I got my Bachelor of Science on Nursing in four years, which was no mean feat considering the College changed its requirements after my Freshman year and I had to carry 18-21 hours per semester while working part-time during school and full-time in the Summer. Electives couldn’t just be “something I wanted to learn”. They had to either not require a textbook, not require attendance, or be something I already knew. Hence Military Science and Greek and Roman Mythology.
I really wanted to take an Architecture class. After earning a “B” in the one semester of high school Physics I endured I knew it wasn’t a good idea for the population in general for me to major in Architecture, but I wanted to know more about it. The closest I get is on HGTV.
Anthropology. That’s some fascinating information. I wonder if there’s someplace I could find slightly outdated Anthropology textbooks cheap? I’d stay up all night reading them! But I was going to college for the sole purpose of getting a dependable job, so Anthropology was out.
Comparative Religion. I soak up information about other religious beliefs, practices, and customs like a sponge. I guess that goes along with Anthropology, though. I just like learning about people and cultures. Actually, in this day and age I think this should be a mandatory requirement for graduation, no matter what your major.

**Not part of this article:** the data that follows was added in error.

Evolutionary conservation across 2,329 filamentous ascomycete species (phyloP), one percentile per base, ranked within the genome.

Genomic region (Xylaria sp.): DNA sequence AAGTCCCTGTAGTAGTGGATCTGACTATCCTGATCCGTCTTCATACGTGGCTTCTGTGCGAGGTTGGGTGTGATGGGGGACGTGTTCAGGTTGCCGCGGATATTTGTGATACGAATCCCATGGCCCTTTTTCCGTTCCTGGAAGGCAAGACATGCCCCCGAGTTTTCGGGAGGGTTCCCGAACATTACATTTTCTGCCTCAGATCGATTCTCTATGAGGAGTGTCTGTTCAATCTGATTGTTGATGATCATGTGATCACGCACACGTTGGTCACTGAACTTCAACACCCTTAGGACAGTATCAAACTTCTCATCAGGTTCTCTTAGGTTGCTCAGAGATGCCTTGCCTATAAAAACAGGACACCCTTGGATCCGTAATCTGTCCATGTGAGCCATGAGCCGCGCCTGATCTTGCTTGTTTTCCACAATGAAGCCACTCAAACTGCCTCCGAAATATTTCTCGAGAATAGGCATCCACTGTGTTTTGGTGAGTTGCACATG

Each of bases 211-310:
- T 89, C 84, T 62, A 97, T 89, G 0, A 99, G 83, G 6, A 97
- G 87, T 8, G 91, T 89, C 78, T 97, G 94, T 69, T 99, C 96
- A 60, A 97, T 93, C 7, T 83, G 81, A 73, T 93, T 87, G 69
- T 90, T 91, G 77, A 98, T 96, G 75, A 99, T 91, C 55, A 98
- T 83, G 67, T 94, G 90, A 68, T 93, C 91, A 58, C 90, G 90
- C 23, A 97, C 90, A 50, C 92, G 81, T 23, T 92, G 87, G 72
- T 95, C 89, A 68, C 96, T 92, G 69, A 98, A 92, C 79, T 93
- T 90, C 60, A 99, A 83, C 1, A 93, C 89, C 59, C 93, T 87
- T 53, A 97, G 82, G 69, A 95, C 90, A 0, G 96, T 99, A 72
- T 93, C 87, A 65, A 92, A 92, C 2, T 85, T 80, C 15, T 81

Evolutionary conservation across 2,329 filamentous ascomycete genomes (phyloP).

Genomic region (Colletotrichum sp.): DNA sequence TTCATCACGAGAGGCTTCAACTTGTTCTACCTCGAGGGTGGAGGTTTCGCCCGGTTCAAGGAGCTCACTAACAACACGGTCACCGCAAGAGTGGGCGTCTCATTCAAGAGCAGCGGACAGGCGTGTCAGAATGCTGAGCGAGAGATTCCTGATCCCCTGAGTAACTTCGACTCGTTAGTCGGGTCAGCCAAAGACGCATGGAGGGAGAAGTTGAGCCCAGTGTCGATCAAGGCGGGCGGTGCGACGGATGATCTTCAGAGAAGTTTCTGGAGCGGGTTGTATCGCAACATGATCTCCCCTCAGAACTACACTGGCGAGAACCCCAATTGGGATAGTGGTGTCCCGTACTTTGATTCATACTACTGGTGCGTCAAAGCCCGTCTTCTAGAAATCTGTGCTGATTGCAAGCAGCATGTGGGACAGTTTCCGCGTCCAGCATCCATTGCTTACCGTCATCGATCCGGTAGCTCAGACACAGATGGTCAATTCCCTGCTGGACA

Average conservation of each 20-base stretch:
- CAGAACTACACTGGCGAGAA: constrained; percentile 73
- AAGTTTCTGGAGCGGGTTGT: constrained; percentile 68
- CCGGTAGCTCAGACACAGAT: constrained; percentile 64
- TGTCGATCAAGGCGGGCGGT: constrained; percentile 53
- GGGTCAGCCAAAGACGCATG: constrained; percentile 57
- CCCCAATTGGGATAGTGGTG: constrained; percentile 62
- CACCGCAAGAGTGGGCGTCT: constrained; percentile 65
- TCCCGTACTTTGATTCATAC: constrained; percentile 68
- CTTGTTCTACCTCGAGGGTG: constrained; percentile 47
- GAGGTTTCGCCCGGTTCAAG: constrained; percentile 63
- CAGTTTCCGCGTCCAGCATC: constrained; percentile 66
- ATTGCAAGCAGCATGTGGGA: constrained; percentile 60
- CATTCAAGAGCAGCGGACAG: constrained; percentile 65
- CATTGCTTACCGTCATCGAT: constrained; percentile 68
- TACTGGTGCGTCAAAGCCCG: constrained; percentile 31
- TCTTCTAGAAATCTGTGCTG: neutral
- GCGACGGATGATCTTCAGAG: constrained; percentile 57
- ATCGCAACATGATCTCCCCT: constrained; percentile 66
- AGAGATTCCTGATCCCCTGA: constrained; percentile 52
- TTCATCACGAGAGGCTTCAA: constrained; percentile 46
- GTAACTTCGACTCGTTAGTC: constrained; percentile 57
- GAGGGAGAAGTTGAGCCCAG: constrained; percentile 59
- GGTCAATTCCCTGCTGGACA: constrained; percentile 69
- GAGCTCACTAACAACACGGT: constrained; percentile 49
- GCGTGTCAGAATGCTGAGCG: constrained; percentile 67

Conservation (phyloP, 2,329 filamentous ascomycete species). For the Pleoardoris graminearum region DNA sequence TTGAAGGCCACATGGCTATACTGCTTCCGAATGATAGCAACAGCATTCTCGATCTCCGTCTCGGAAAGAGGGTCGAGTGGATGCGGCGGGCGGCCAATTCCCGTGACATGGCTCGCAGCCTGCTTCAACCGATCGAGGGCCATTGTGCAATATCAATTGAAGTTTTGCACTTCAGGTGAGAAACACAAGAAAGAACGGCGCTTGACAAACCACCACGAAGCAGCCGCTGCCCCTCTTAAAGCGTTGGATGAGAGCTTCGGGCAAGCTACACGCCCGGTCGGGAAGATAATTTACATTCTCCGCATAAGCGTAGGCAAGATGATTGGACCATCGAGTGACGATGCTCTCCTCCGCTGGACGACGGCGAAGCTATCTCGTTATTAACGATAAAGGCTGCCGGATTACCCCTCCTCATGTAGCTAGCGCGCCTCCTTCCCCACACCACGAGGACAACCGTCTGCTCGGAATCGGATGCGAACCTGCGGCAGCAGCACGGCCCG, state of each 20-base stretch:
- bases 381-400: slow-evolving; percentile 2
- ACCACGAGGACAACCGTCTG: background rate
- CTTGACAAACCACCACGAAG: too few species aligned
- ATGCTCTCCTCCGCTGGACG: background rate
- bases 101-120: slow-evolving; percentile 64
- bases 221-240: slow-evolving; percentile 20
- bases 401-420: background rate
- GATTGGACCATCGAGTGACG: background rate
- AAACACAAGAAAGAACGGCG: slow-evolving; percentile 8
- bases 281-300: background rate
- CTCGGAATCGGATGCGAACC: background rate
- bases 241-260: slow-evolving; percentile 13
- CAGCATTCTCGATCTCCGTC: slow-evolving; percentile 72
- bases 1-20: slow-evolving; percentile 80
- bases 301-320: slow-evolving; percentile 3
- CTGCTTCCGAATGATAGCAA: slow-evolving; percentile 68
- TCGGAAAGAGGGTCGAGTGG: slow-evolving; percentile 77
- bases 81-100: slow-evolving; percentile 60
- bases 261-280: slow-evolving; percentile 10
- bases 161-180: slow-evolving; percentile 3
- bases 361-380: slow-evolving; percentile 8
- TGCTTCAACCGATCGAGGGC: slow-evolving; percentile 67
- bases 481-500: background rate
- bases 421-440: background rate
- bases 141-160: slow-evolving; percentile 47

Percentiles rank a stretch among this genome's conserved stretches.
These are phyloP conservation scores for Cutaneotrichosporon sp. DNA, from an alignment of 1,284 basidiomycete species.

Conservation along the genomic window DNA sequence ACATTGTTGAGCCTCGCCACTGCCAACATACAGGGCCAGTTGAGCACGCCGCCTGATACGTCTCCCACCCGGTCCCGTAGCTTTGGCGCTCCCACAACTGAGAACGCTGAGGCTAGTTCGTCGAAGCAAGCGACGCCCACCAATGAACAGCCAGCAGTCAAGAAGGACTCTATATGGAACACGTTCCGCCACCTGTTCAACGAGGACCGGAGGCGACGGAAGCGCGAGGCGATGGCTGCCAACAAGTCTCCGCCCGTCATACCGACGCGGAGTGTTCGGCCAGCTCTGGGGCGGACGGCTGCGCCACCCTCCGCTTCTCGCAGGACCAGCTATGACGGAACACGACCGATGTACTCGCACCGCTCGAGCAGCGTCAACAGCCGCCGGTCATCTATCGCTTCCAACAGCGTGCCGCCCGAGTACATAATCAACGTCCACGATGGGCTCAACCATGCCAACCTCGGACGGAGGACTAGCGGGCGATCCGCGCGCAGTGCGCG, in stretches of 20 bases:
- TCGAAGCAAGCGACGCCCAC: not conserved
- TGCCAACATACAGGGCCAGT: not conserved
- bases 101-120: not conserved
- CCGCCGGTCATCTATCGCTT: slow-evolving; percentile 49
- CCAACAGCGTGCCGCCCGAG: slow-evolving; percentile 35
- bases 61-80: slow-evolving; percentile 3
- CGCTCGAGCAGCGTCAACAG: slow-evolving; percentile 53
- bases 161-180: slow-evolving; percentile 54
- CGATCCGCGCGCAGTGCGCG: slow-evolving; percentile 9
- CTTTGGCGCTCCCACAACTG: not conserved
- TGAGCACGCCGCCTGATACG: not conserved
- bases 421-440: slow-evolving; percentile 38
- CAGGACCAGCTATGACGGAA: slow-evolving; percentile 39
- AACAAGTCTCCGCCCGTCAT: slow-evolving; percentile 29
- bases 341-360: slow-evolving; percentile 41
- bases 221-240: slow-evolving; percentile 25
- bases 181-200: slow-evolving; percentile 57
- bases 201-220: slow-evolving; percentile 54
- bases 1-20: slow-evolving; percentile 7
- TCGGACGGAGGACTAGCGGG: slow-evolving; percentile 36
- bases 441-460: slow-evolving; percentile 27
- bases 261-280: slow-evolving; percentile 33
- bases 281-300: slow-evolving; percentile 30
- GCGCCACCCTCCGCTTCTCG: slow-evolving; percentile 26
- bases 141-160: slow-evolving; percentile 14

Speaking of mandatory classes, why doesn’t everyone have to take a basic Marketing class? What is the first thing you do after you graduate? Market yourself. Whether it’s for a job or a graduate program. And then we market ourselves for the rest of our lives. You’re marketing and branding yourself constantly, with every interaction.
Art History is one I probably should have braved. I don’t have any real talent of my own, but I have a wannabe’s fascination with detail, so it probably wouldn’t have been too much of a challenge. In fact, it could have saved me the torture of Astronomy 101 and 102, each offered only right after lunch. Dark room + full tummy = nap time.
Italian. A foreign language wasn’t required for a BS degree back then. Evidently it is now. I took Latin and French in high school, so I’d have probably have taken Latin if pushed, especially since my Latin teacher was a sadist and I still wake up conjugating verbs in my sleep. But knowing Italian would have given me a tiny bit more hope of my dream vacation in Italy. Don’t many colleges let senior citizens audit classes for free? Maybe someday I’ll be able to do that! First one? Creative Writing, of course!
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